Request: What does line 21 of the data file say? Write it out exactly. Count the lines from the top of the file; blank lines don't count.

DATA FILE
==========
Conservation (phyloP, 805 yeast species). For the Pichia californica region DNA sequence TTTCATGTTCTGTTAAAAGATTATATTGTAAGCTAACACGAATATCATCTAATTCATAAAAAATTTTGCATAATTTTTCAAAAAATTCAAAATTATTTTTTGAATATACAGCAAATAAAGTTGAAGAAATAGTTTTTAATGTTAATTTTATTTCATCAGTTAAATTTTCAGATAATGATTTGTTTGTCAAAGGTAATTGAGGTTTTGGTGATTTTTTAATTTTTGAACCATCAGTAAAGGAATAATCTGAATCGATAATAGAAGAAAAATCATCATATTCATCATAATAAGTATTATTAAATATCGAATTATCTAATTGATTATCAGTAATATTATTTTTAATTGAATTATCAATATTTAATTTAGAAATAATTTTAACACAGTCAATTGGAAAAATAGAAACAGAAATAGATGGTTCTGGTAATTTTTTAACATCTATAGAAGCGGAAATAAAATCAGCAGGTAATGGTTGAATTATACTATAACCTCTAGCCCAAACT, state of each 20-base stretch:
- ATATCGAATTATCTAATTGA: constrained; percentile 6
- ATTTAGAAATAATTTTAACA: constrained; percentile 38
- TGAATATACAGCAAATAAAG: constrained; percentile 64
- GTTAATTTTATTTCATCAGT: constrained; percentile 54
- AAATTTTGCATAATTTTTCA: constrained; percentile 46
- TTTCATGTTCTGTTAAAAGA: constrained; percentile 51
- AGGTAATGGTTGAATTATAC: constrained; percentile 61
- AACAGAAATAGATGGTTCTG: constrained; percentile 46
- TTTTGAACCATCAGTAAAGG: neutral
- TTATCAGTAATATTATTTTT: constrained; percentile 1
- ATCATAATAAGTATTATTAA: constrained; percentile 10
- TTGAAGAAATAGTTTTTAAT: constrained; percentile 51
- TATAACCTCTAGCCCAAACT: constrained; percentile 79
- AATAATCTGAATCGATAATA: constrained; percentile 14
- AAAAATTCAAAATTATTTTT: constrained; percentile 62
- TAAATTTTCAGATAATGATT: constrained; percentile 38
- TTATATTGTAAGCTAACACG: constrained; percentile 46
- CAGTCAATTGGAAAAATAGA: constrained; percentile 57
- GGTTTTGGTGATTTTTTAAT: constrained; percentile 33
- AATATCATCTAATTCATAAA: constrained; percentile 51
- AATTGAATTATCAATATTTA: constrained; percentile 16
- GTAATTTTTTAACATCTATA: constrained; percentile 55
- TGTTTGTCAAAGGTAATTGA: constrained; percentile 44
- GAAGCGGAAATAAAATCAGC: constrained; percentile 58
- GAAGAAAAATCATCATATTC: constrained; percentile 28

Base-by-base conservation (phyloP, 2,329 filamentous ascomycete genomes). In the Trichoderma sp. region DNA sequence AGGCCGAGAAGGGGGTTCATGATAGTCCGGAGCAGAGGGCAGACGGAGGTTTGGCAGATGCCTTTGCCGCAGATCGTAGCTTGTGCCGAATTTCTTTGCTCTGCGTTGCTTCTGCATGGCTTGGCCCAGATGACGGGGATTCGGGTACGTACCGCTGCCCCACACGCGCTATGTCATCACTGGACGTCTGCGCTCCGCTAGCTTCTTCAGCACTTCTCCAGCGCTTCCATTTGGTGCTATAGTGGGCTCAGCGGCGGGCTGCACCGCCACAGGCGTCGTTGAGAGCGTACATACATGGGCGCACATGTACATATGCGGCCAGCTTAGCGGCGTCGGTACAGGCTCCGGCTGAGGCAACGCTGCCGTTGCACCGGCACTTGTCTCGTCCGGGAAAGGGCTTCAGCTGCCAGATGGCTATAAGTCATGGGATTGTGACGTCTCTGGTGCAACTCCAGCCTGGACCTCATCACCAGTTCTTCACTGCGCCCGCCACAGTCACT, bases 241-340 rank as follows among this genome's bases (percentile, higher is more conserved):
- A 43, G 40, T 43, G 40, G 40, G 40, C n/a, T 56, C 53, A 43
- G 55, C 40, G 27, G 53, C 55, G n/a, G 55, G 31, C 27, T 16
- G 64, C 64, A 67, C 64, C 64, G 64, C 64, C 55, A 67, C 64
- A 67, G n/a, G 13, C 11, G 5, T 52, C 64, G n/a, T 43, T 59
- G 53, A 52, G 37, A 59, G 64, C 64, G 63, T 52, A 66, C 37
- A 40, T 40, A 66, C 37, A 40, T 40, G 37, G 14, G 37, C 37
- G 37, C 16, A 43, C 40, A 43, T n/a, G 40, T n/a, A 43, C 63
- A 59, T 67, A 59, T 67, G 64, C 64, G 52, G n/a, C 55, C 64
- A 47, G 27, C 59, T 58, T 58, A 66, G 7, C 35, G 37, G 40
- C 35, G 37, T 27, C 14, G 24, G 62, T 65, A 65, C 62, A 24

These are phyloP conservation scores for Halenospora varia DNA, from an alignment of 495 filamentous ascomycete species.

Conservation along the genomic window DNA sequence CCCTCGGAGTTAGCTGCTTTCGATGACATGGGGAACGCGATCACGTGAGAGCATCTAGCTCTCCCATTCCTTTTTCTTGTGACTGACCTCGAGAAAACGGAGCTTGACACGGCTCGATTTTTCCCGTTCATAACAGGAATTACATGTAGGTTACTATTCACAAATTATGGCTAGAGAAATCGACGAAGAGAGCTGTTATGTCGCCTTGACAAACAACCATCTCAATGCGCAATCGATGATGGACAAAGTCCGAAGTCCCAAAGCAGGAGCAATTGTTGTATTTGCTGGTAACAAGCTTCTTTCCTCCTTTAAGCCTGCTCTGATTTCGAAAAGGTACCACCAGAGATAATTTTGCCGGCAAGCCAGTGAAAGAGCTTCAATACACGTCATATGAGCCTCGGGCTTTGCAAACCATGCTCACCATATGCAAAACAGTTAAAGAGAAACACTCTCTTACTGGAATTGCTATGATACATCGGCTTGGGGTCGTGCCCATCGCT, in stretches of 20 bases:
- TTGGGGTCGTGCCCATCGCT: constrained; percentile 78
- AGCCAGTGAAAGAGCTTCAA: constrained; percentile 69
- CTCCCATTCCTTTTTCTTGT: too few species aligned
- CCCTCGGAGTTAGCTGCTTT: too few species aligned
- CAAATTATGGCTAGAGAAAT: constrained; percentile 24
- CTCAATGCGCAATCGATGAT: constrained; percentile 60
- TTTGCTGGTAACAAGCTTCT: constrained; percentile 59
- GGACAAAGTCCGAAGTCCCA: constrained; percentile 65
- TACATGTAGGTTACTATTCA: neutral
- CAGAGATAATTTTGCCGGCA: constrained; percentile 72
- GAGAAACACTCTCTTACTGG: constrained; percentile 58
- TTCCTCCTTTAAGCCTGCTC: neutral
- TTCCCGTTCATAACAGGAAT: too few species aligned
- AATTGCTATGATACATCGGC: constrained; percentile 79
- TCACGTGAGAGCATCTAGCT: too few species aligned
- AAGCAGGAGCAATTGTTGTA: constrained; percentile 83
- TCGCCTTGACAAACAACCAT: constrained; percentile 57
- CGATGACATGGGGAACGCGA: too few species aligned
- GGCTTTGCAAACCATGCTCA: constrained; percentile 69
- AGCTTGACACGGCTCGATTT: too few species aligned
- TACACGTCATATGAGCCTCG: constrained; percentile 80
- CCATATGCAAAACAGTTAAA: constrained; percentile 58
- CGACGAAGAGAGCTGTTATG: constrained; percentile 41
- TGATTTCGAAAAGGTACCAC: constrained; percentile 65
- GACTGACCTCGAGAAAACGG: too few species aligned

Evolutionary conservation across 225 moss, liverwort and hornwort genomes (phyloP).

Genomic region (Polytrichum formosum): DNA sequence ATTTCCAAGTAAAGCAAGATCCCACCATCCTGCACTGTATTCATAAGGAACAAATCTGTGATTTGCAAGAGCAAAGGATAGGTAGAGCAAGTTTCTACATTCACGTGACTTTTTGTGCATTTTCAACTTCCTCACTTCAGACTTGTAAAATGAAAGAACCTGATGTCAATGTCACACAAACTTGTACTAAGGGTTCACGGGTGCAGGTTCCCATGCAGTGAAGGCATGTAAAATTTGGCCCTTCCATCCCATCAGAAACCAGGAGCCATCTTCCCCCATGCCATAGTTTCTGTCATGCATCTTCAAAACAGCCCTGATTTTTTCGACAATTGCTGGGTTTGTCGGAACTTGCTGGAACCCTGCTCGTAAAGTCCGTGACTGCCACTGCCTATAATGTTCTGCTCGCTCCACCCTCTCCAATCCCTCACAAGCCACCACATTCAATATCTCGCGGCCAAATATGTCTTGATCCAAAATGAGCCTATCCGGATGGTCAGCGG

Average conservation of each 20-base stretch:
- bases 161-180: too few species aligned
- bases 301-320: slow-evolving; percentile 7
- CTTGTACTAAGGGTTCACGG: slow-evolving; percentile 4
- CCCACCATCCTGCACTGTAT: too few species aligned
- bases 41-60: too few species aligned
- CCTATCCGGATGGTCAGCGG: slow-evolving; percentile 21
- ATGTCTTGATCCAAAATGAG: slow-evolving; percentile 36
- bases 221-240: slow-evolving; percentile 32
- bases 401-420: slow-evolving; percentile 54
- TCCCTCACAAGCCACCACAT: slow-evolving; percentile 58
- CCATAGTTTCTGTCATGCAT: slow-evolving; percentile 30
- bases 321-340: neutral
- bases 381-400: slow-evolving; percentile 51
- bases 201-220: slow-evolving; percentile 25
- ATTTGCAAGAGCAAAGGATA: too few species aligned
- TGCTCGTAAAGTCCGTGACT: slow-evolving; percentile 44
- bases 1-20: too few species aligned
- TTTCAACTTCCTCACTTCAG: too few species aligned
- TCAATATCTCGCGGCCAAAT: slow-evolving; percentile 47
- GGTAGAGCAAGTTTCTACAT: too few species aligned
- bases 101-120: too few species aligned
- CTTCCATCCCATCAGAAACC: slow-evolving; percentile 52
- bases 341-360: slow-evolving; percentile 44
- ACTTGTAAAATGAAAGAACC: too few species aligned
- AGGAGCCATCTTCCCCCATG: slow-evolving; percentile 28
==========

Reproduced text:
- AATATCATCTAATTCATAAA: constrained; percentile 51